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A pure node.js JavaScript Client implementing the MySql protocol.
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This is a node.js driver for mysql. It is written in JavaScript, does not require compiling, and is 100% MIT licensed.

Here is an example on how to use it:

var mysql      = require('mysql');
var connection = mysql.createConnection({
  host     : 'localhost',
  user     : 'me',
  password : 'secret',


connection.query('SELECT 1', function(err, rows) {
  if (err) throw err;

  console.log('Query result: ', rows);


From this example, you can learn the following:

  • Every method you invoke on a connection is queued and executed in sequence.
  • Closing the connection is done using end() which makes sure all remaining queries are executed before sending a quit packet to the mysql server.


A lot of people have helped improving this module, see the GitHub Contributors page. Thank you!


The following companies have supported this project financially, allowing me to spend more time on it (ordered by time of contribution):

If you are interested in sponsoring a day or more of my time, please get in touch.


So far all community activity has happened via the GitHub Issue system, however additionally I have just started a mailing list and IRC channel where people can ask questions and discuss things:

Establishing connections

The recommended way to establish a connection is this:

var mysql      = require('mysql');
var connection = mysql.createConnection({
  host     : String, // defaults to 'localhost'
  port     : Number, // defaults to 3306
  user     : String, // defaults to undefined
  password : String, // defaults to undefined
  database : String, // defaults to undefined
  typeCast : Boolean, // defaults to true
  debug    : Boolean, // defaults to false

connection.connect(function(err) {
  // connected! (unless `err` is set)

However, a connection can also be implicitly established by invoking a query:

var mysql      = require('mysql');
var connection = mysql.createConnection(...);

connection.query('SELECT 1', function(err, rows) {
  // connected! (unless `err` is set)

Depending on how you like to handle your errors, either method may be appropriate. Any type of connection error (handshake or network) is considered a fatal error, see the Error Handling section for more information.

Terminating connections

There are two ways to end a connection. Terminating a connection gracefully is done by calling the end() method:

connection.end(function(err) {
  // The connection is terminated now

This will make sure all previously enqueued queries are still before sending a COM_QUIT packet to the MySQL server. If a fatal error occurs before the COM_QUIT packet can be sent, an err argument will be provided to the callback, but the connection will be terminated regardless of that.

An alternative way to end the connection is to call the destroy() method. This will cause an immediate termination of the underlaying socket. Additionally destroy() guarantees that no more events or callbacks will be triggered for the connection.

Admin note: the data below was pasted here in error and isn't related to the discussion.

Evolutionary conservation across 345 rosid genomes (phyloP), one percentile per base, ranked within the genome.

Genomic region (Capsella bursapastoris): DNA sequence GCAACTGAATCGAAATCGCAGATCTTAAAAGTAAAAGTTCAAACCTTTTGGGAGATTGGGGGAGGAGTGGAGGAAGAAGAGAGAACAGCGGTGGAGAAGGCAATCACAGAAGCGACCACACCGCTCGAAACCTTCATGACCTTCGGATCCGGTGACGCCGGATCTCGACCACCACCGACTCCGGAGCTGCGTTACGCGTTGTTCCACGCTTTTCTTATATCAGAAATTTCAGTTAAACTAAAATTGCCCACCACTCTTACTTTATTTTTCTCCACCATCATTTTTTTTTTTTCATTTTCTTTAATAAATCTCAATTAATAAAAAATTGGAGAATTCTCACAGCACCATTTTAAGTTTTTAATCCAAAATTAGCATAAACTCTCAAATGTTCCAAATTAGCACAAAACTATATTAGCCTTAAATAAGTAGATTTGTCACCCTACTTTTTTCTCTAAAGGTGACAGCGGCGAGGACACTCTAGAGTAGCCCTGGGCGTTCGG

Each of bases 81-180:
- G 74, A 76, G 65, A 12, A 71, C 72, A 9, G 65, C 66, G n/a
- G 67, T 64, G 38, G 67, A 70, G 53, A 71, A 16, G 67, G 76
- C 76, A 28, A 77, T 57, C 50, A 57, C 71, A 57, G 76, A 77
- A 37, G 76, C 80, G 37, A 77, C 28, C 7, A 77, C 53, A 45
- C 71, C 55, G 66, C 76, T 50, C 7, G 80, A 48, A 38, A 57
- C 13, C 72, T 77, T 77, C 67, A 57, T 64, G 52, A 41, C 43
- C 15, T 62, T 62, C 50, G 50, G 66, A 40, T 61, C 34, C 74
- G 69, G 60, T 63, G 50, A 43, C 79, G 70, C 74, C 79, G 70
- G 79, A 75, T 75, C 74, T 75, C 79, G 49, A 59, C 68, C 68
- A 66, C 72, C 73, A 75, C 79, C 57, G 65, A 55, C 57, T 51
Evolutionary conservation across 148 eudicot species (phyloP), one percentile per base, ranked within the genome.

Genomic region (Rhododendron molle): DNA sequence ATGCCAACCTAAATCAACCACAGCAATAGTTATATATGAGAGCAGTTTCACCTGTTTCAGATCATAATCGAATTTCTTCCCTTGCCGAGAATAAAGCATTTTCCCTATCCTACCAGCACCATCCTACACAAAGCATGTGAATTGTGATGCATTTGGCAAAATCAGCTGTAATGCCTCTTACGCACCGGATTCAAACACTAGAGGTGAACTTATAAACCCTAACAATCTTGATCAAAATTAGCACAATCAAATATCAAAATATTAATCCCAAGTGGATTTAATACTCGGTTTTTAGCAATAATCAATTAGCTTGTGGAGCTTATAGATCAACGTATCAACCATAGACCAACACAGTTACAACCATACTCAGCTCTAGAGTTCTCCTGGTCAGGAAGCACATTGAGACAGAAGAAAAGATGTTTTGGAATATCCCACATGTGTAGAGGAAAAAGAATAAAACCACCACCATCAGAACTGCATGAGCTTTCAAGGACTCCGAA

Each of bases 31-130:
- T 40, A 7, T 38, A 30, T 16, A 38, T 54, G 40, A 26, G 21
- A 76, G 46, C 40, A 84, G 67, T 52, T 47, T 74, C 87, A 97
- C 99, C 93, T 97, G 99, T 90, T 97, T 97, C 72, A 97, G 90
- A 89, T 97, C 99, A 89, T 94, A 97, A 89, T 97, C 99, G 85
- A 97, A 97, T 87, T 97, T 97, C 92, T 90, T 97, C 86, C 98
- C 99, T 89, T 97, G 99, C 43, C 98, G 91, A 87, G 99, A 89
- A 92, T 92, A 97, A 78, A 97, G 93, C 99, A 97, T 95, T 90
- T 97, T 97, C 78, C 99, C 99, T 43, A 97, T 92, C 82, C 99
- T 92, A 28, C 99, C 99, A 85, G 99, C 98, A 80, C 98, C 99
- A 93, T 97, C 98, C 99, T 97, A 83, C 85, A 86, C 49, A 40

Unlike end() the destroy() method does not take a callback argument.

Server disconnects

You may loose the connection to a MySQL server due to network problems, the server timing you out, or the server crashing. All of these events are considered fatal errors, and will have the err.code = 'PROTOCOL_CONNECTION_LOST'. See the Error Handling section for more information.

Escaping query values

In order to avoid SQL Injection attacks, you should always escape any user provided data before using it inside a SQL query. You can do so using the connection.escape() method:

var userId = 'some user provided value';
var sql    = 'SELECT * FROM users WHERE id = ' + connection.escape(userId);
connection.query(sql, function(err, results) {
  // ...

Alternatively, you can use ? characters as placeholders for values you would like to have escaped like this:

connection.query('SELECT * FROM users WHERE id = ?', [userId], function(err, results) {
  // ...

This looks similar to prepared statements in MySQL, however it really just uses the same connection.escape() method internally.

Different value types are escaped differently, here is how:

  • Numbers are left untouched
  • Booleans are converted to true / false strings
  • Date objects are converted to 'YYYY-mm-dd HH:ii:ss' strings
  • Buffers are converted to hex strings, e.g. X'0fa5'
  • Strings are safely escaped
  • Arrays are turned into list, e.g. ['a', 'b'] turns into 'a', 'b'
  • Objects are turned into key = 'val' pairs. Nested objects are cast to strings.
  • undefined / null are converted to NULL

If you paid attention, you may have noticed that this escaping allows you to do neat things like this:

var post  = {id: 1, title: 'Hello MySQL'};
var query = connection.query('INSERT INTO posts SET ?', post, function(err, result) {
  // Neat!
console.log(query.sql); // INSERT INTO posts SET `id` = 1, `title` = 'Hello MySQL'

Getting the id of an inserted row

If you are inserting a row into a table with an auto increment primary key, you can retrieve the insert id like this:

connection.query('INSERT INTO posts SET ?', {title: 'test'}, function(err, result) {
  if (err) throw err;


Executing queries in parallel

The MySQL protocol is sequential, this means that you need multiple connections to execute queries in parallel. Future version of this module may ship with a connection pool implementation, but for now you have to figure out how to manage multiple connections yourself if you want to execute queries in parallel.

One simple approach is to create one connection per incoming http request.